No no switch for me I put it up away from them. Mine never got that hot though and they have a ton of space to get away from it if they want to but they don't and its a foot and a hlaf off their floor. But I have them outside but we live in vegas so its not cold and I have a part that is covered for them. As long as they have space to get away they will be fine. I put my hand on top of their head to see just how warm it is. Good luck
Should be about 90 degrees first week. Too much heat will kill them. As previous post said, move it away until you have the right temp and be sure they have a place to get away if it gets too warm. I put mine on one corner and leave the other area of the box for them to move away from the heat as they need it. Should be at least 18" above them.
I use the same bulb in my brooder also. I hung it from a hook in the ceiling with a light weight chain, that way it's easy to adjust and won't fall ( I have an extra clip on it just in case tho). When I was testing it out before our chicks came I had it clipped to the side of the brooder and it was definitely too hot. Now it's perfect!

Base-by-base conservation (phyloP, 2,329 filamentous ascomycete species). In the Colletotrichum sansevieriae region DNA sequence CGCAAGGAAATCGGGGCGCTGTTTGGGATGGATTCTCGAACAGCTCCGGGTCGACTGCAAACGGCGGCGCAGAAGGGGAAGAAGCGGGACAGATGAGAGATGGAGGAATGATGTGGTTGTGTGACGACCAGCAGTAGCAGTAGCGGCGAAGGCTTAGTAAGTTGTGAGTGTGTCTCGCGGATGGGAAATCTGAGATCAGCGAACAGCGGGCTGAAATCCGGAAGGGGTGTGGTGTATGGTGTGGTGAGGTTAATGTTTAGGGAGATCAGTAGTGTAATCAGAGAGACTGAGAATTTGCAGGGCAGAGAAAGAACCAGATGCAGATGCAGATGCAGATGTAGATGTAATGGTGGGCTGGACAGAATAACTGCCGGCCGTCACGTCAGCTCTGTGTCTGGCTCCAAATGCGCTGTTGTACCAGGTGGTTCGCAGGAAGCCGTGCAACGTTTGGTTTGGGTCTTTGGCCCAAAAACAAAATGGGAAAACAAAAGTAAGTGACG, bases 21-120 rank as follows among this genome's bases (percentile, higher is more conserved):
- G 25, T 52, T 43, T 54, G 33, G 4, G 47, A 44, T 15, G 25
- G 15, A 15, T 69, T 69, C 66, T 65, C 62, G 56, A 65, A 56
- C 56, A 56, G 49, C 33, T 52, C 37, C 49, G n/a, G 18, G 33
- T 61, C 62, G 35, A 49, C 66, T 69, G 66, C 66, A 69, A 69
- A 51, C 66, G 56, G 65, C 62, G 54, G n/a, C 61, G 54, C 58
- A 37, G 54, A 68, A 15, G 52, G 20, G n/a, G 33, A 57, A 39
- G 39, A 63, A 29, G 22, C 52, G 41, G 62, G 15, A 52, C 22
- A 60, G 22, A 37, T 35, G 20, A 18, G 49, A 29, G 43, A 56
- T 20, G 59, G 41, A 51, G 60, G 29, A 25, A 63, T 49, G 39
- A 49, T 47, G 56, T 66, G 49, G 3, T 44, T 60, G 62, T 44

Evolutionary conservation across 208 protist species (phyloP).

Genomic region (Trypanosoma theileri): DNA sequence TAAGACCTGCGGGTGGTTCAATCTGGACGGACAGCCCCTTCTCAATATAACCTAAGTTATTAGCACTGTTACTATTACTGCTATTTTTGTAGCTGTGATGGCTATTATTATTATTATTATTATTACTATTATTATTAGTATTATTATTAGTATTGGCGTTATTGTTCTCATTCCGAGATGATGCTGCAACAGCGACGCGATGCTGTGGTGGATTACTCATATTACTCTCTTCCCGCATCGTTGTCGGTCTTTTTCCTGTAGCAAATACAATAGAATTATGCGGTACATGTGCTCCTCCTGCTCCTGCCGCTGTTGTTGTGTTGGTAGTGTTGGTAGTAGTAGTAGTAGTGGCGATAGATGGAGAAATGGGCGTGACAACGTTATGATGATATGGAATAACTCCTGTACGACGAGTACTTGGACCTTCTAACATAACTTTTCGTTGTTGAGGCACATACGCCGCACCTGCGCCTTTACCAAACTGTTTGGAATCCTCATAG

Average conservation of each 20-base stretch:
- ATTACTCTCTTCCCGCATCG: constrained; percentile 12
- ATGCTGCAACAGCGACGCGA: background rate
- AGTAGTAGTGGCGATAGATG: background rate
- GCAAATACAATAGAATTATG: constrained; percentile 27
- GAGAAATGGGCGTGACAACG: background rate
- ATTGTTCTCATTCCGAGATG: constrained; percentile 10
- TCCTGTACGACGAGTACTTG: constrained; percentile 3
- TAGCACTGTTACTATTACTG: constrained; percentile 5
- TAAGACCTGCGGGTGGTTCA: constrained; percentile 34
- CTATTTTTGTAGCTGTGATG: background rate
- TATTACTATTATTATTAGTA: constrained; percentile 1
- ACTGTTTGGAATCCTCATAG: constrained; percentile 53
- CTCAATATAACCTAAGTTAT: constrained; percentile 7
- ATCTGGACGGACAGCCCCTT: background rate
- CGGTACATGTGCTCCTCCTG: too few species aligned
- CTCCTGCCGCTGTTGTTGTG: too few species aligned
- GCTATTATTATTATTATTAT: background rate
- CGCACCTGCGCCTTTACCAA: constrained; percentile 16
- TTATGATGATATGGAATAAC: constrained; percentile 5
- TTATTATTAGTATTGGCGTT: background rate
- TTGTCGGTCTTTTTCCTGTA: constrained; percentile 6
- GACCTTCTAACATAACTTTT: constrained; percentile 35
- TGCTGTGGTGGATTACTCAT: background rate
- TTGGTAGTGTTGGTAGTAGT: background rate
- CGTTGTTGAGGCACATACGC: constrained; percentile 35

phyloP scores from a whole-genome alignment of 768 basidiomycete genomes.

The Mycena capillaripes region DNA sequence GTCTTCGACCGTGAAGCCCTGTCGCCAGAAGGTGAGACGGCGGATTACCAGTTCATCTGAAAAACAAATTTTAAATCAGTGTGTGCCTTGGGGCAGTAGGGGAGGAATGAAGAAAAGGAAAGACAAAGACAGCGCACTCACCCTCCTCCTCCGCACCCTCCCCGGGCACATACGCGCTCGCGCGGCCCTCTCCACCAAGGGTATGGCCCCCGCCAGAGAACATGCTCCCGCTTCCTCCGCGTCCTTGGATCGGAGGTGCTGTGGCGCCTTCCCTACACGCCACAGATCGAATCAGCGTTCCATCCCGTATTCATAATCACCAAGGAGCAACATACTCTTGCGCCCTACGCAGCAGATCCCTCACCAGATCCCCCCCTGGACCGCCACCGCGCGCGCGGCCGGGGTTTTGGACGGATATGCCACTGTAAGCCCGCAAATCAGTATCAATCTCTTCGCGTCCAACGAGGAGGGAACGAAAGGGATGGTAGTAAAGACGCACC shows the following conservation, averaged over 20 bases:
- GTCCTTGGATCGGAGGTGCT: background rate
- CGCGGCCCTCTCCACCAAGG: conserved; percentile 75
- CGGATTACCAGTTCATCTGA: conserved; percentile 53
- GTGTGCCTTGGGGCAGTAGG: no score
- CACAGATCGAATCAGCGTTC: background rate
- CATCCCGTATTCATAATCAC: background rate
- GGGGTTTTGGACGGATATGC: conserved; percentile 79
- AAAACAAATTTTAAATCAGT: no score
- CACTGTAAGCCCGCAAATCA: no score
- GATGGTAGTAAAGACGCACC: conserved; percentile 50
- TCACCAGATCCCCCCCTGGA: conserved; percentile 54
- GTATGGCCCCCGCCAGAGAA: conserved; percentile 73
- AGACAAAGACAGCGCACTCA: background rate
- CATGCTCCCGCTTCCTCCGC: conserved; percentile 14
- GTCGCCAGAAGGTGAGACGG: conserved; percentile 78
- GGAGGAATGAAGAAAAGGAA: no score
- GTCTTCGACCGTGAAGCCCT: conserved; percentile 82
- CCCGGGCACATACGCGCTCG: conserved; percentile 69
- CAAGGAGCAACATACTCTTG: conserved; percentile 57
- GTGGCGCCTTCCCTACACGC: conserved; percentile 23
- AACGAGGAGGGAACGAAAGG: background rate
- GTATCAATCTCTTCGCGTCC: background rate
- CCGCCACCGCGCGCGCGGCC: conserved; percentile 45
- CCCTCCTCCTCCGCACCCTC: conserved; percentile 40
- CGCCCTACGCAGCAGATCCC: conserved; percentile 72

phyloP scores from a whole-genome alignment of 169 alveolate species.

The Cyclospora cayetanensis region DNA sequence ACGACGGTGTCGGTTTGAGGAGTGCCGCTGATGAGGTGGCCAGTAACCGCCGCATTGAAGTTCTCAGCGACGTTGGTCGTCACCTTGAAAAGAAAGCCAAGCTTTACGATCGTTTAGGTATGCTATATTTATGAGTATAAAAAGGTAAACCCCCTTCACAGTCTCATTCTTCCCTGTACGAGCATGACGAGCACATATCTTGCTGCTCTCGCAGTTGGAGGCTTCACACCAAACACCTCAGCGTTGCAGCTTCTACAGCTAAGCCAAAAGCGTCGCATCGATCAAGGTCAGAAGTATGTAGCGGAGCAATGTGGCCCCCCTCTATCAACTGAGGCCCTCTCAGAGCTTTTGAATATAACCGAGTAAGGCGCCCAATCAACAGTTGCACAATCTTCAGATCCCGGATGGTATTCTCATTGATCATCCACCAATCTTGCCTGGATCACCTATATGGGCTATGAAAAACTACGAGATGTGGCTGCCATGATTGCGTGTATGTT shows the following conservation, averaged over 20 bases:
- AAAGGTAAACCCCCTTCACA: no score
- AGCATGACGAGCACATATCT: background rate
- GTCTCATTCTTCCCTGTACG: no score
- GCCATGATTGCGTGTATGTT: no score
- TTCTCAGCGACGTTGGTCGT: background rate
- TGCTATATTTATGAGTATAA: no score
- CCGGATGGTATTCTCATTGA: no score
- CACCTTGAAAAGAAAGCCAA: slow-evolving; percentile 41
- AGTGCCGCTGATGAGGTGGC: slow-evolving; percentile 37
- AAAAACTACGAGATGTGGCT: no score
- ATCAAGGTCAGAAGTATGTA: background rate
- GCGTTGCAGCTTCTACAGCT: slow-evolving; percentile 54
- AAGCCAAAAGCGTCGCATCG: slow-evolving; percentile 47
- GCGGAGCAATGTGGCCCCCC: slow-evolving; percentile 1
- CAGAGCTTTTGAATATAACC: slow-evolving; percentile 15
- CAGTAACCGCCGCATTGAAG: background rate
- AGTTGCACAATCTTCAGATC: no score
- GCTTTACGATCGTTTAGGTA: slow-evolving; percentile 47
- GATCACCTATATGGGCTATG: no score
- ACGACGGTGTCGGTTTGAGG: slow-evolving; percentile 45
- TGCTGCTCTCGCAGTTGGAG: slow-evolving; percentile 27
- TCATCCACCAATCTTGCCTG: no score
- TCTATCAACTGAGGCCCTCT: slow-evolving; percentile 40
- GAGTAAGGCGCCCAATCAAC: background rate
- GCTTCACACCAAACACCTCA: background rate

This time of year, you're probably better off with a 100 watt bulb. If you're worried about it not being red (which helps prevent pecking) then pick up some red auto tape (the kind you repair broken break light covers on your car) and tape that over the brooder dome.
Quote:Same thing. I went with a 150 watt bulb from Petsmart that is for reptiles. They come in red as well although my chicks were fine without it. By the third week I went to a regular 100 watt bulb that was mostly for light not heat, started turning it out at night at 3 1/2 weeks and at 4 they went to the coop. But that's East Tennessee where it is pretty warm.
Unless your brooder is out in the barn and it is snowing, 250 watt bulb is too much.
I use a 100 watt exterior spot light. I choose that one because it won't explode if water gets splashed on it.
My brooder is out in the garage and it freezes at night, so I use 2 100 watt bulbs in a large brooder. Then, I've got a hood over the brooder at night to keep the heat from escaping upward. The birds have a large area so they can move far away from the light bulbs or get close, depending upon whether they are warm or chilly.